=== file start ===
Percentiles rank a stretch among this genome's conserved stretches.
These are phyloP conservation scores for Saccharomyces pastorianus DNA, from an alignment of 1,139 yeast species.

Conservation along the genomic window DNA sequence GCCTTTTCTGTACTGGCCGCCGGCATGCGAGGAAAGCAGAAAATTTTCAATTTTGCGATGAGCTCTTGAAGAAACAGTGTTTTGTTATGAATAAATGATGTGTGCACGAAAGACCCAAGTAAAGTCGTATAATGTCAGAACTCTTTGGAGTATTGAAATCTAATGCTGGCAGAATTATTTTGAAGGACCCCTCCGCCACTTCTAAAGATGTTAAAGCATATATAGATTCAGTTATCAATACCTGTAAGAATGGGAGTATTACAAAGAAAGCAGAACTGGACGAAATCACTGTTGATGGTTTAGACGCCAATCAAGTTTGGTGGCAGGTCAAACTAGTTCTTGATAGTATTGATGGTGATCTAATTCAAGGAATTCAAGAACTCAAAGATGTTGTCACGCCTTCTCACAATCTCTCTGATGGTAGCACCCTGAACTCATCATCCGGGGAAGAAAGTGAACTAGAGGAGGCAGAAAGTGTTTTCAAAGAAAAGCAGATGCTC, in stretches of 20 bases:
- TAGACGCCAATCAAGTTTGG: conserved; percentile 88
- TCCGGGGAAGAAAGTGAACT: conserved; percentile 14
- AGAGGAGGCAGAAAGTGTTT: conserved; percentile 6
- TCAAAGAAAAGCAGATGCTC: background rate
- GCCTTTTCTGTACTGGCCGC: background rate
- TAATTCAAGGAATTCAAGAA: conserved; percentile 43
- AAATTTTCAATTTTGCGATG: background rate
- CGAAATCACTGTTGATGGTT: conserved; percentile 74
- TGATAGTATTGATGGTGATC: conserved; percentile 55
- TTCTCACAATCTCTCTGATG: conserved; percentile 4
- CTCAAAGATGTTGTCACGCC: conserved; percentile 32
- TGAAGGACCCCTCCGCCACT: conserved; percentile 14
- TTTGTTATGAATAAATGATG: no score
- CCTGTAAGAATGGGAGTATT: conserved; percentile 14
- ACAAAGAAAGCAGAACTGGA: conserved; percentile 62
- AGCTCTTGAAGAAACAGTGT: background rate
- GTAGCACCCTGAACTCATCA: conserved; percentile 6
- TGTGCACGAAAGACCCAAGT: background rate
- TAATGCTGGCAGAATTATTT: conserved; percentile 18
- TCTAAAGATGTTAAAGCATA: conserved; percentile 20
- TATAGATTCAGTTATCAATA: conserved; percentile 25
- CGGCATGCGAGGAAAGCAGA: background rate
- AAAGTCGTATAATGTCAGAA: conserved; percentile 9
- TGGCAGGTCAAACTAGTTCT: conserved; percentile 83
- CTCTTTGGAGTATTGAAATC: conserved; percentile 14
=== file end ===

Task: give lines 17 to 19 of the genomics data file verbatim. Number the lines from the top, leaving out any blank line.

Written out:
- CCTGTAAGAATGGGAGTATT: conserved; percentile 14
- ACAAAGAAAGCAGAACTGGA: conserved; percentile 62
- AGCTCTTGAAGAAACAGTGT: background rate